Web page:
One afternoon, he was driving to work. Out of nowhere a car from the oncoming traffic swerved into his lane, hitting his car head-on. Mr Walsh’s car was completely crushed. Witnesses feared that Mr Walsh would be severely injured. They called the emergency services straight away.
An ambulance arrived, and Mr Walsh had to be cut out of the car. Mr Walsh was airlifted to the local A and E department.
After several scans and x-rays, it was confirmed that he has suffered a serious spinal cord injury due to fractures to the vertebrae. Emergency back surgery was carried out on Mr Walsh. After the surgery, it became clear that he was paralysed from the neck downwards. The doctor said that they would have to wait and see how much mobility would return in the future. During that time, he hired a nurse to look after him so that his wife could continue her job.
Mr Walsh could no longer work. The doctors confirmed he condition as a case of tetraplegia. And he was going to have bowel problems moving forward pending further surgery.
All of this left Mr Walsh extremely upset and frightened. He had no idea how he would cope with this disability. Due to the sheer careless actions of another road user, his life had changed dramatically.
The Compensation Settlement
Mr Walsh spoke to a personal injury solicitor. They highly recommended that he pursue a claim for compensation. So, Mr Walsh followed this advice, and he received a compensation settlement of £1 Million. This comprised general damages of £305,000 plus special damages.
|Type Of Special Damages
|Lost earnings from being unable to work up to retirement
|Additional physiotherapy and other treatments. Mostly provided through NHS
|Costs of using public transport for journeys
|Costs of hiring a nurse to look after him during his rehabilitation
|Gardener, Cleaner, Dog walker, Child minder etc
Note: This is an example case study based on our experiences of past personal injury cases. It has been illustrated to examine the case of a road traffic accident spinal cord injury.
A No Win No Fee policy may be the best way to protect a claimant’s financial interests if appointing a personal injury solicitor. That’s because the No Win No Fee solicitor only requires payment for their own legal costs if the client receives compensation. The payment comes in the form of a success fee that is a one-off amount. This has a legal cap to ensure that the client doesn’t lose a significant percentage of their compensation.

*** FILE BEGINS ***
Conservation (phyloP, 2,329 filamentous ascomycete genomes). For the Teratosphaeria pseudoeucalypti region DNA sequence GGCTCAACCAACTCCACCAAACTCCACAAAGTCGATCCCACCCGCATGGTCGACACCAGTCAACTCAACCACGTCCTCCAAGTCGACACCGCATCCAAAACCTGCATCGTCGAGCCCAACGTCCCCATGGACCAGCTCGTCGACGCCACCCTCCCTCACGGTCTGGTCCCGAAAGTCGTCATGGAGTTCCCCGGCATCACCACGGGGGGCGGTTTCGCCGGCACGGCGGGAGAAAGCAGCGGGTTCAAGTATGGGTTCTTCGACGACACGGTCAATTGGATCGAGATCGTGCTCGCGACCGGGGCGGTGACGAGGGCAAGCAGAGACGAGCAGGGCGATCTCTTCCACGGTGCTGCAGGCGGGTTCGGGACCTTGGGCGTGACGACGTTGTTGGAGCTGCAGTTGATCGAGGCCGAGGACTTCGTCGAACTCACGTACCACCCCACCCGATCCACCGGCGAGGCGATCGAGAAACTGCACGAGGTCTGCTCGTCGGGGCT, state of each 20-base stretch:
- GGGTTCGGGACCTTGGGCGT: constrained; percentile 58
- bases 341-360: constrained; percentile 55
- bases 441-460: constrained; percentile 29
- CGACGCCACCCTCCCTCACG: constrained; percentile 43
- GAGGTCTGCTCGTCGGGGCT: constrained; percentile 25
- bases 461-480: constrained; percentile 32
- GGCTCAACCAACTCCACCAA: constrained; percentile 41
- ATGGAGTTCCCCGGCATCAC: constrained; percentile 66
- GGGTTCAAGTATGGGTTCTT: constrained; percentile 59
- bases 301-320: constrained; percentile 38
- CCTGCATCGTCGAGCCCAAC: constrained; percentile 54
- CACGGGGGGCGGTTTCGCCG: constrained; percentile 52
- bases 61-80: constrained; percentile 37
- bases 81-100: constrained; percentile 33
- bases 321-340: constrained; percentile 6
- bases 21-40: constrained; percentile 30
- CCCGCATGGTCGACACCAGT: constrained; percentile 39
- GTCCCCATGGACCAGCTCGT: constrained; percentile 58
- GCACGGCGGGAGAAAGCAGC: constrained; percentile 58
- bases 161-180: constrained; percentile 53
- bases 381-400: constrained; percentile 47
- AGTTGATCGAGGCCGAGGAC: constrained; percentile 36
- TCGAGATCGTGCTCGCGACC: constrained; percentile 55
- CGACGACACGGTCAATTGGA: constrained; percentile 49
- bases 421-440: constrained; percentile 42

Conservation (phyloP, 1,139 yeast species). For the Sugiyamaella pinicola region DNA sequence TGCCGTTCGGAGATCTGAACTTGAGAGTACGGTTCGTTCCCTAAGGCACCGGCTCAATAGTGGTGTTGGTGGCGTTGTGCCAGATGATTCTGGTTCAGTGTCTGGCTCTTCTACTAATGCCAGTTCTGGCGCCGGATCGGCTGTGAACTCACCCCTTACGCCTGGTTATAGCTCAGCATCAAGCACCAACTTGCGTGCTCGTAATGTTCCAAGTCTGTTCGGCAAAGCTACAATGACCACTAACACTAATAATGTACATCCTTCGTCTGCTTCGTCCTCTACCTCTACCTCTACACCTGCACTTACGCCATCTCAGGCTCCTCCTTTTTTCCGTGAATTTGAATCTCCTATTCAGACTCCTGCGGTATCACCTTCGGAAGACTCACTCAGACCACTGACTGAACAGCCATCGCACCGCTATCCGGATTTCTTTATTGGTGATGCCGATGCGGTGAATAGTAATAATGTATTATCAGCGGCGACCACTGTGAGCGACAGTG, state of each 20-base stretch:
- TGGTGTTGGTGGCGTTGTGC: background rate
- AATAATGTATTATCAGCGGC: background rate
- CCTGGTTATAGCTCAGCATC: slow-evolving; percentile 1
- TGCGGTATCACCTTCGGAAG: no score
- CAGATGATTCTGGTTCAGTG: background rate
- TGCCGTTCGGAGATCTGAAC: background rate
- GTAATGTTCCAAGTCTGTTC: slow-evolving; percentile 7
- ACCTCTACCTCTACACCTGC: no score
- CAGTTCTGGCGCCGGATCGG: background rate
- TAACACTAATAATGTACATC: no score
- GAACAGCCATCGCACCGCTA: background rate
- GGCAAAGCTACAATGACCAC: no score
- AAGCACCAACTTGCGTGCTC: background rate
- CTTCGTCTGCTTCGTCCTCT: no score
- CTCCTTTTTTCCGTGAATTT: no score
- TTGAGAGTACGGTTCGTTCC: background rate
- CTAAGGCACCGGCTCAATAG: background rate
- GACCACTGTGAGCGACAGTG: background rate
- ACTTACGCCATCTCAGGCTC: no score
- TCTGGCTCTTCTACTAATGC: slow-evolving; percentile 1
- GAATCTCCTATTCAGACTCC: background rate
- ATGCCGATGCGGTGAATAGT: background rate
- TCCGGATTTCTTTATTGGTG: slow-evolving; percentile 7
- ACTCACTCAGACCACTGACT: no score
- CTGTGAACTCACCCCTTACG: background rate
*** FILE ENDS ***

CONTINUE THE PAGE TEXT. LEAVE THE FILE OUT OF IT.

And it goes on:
But this assumes that the victim receives compensation for their spinal cord injury. If their case is unsuccessful, then they don’t have to make this payment to their personal injury solicitor. Hence why the nominal amount is a “success” fee; if the case isn’t a success, then there is no fee to pay the solicitor. And in either scenario, the client doesn’t pay their personal injury solicitor up-front or while the case remains active. Want to know more about No Win No Fee agreements? Speak to us today and we can break down this topic further. To contact our helpful team, you can:
More Resources And Guides On Spinal Cord Injuries
We hope you have much more knowledge about claiming compensation for a spinal cord injury after reading this guide. Nevertheless, we always want to make sure you have as much detail as possible. Therefore, along with the information above, you can also take a look at these six links which are below.
We begin with our contact page if you wish to speak to an advisor ASAP.
Next, we look into claiming after suffering a spinal cord injury at work.
And we talk about making a claim after suffering an assault at work.
As for the NHS, they delve into what you can expect after suffering a spinal cord injury.
They also break down their various services specifically for those with spinal cord injuries.
And they’re also covering back injuries as a whole.